(…)

And now We turn to you, Catholics of France, asking you to receive Our words as a testimony of that most tender affection with which We have never ceased to love your country, and as comfort to you in the midst of the terrible calamities through which you will have to pass. You know the aim of the impious sects which are placing your heads under their yoke, for they themselves have proclaimed with cynical boldness that they are determined to “deCatholicise” France. They want to root out from your hearts the last vestige of the faith which covered your fathers with glory, which made your country great and prosperous among nations, which sustains you in your trials, which brings tranquillity and peace to your homes, and which opens to you the way to eternal happiness. You feel that you must defend this faith with your whole souls. But be not deluded—all labor and effort will be useless if you endeavor to repulse the assaults made on you without being firmly united. Remove, therefore, any causes of disunion that may exist among you. And do what is necessary to ensure that your unity may be as strong as it should be among men who are fighting for the same cause, especially when this cause is of those for the triumph of which everybody should be willing to sacrifice something of his own opinions. If you wish, within the limits of your strength and according to your imperious duty, to save the religion of your ancestors from the dangers to which it is exposed, it is of the first importance that you show a large degree of courage and generosity. We feel sure that you will show this generosity; and by being charitable towards God’s ministers, you will incline God to be more and more charitable toward yourselves.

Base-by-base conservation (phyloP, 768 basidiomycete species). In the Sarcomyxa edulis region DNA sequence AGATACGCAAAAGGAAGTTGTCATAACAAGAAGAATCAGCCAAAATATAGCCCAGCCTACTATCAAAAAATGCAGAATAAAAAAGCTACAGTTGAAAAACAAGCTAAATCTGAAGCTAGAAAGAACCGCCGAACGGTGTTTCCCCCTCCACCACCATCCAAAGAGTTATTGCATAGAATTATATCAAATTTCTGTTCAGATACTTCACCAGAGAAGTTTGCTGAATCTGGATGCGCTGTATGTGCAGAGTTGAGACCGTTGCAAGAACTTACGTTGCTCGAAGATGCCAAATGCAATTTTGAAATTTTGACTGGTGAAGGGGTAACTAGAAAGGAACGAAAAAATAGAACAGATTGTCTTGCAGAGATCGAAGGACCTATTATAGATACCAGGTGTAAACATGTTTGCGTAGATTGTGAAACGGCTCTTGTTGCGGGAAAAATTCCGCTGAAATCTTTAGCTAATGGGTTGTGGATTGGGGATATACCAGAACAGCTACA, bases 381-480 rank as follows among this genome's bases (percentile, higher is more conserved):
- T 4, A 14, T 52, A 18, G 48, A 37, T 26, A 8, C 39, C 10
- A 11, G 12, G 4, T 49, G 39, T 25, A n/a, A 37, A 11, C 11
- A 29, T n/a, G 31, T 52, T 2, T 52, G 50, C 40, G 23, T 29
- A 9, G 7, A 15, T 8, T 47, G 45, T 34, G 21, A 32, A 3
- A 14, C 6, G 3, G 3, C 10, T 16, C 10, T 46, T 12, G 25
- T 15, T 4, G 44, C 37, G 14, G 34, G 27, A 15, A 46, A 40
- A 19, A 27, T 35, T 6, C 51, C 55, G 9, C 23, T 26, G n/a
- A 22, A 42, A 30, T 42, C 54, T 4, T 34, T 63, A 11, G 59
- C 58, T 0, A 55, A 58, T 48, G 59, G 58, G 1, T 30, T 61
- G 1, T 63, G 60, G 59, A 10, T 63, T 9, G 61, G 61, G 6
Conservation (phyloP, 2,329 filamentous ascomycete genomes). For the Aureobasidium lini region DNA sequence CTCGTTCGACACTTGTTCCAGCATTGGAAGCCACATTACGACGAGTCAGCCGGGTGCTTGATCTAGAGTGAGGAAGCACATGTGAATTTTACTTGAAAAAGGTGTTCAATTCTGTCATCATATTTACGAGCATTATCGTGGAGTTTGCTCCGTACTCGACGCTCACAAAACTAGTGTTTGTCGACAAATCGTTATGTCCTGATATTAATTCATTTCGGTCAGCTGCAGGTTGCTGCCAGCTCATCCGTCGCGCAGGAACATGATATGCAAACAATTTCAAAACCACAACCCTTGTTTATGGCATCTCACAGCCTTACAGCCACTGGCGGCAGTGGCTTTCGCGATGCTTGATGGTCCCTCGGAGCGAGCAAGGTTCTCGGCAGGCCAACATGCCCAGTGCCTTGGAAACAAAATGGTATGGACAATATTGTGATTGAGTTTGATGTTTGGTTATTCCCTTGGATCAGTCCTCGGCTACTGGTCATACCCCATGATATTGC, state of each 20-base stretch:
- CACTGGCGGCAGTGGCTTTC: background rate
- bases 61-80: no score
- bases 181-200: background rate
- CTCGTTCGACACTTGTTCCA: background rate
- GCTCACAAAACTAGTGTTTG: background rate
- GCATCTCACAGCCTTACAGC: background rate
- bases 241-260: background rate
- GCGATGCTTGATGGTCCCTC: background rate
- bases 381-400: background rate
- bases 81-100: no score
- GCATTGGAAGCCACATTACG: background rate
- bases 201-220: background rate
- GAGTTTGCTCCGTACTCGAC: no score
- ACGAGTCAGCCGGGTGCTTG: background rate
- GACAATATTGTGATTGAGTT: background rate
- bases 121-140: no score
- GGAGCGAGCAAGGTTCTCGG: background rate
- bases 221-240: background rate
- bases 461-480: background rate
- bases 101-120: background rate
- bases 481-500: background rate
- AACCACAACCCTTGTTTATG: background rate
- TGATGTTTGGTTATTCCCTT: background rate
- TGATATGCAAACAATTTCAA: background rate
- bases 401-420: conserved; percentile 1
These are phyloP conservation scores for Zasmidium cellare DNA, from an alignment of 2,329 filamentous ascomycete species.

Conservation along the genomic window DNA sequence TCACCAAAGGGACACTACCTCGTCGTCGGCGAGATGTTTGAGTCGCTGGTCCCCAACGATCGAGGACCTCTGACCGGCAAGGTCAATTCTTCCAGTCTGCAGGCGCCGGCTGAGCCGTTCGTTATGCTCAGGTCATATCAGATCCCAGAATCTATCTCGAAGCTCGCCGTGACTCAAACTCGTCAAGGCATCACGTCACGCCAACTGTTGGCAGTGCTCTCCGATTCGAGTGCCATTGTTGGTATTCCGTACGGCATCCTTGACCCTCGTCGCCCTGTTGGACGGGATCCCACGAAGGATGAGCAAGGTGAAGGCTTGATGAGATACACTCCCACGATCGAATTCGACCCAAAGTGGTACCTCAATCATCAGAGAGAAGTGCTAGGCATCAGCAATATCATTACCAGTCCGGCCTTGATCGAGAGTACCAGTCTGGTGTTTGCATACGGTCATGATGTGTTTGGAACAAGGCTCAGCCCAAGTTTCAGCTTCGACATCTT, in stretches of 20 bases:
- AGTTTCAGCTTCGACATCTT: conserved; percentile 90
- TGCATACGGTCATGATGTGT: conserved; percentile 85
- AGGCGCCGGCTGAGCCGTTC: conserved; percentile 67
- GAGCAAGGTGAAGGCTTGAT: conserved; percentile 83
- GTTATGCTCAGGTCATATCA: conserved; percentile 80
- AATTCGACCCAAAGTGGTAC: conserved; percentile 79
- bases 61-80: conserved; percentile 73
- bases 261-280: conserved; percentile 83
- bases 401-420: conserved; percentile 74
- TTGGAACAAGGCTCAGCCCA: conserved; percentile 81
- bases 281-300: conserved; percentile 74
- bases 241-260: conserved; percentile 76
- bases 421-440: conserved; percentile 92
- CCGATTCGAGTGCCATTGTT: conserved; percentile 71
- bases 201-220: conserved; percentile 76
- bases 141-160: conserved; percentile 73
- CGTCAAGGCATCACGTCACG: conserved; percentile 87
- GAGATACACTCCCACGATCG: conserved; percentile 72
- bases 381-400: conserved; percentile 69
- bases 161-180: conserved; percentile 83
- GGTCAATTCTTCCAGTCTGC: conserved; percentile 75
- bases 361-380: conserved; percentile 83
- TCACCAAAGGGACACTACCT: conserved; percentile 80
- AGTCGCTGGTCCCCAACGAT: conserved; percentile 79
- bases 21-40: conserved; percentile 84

As for the defense of religion, if you wish to undertake it in a worthy manner, and to carry it on perseveringly and efficaciously, two things are first of all necessary: you must model yourselves so faithfully on the precepts of the Christian law that all your actions and your entire lives may do honor to the faith you profess, and then you must be closely united with those whose special office it is to watch over religion, with your priests, your bishops, and above all with this Apostolic See, which is the pivot of the Catholic faith and of all that can be done in its name. Thus armed for the fray, go forth fearlessly for the defense of the Church; but take care that your trust is placed entirely in God, for whose cause you are working, and never cease to pray to Him for help.

For Us, as long as you have to struggle against danger, We will be heart and soul in the midst of you; labors, pains, sufferings—We will share them all with you; and pouring forth to God, who has founded the Church and ever preserves her, Our most humble and instant prayers, We will implore Him to bend a glance of mercy on France, to save her from the storms that have been let loose upon her, and, by the intercession of Mary Immaculate, to restore soon to her the blessings of calm and peace….

See also:
Wikipedia: 1905 French law on the separation of Church and State
Mary Jo Anderson: Faith of the Eldest Daughter – Can France retain her Catholic heritage?
BBC News: The Deep Roots of French Secularism
Slate: Is France Getting Religion?
Chiesa: In a Very Secular France, Nicolas Sarkozy Is Breaking a Taboo
Time Archive: Rebellious Eldest Daughter (1957)
Pew Forum: 100th Anniversary of Secularism in France
NewAdvent: France

Related Posts:
Theme: The Hope of Christendom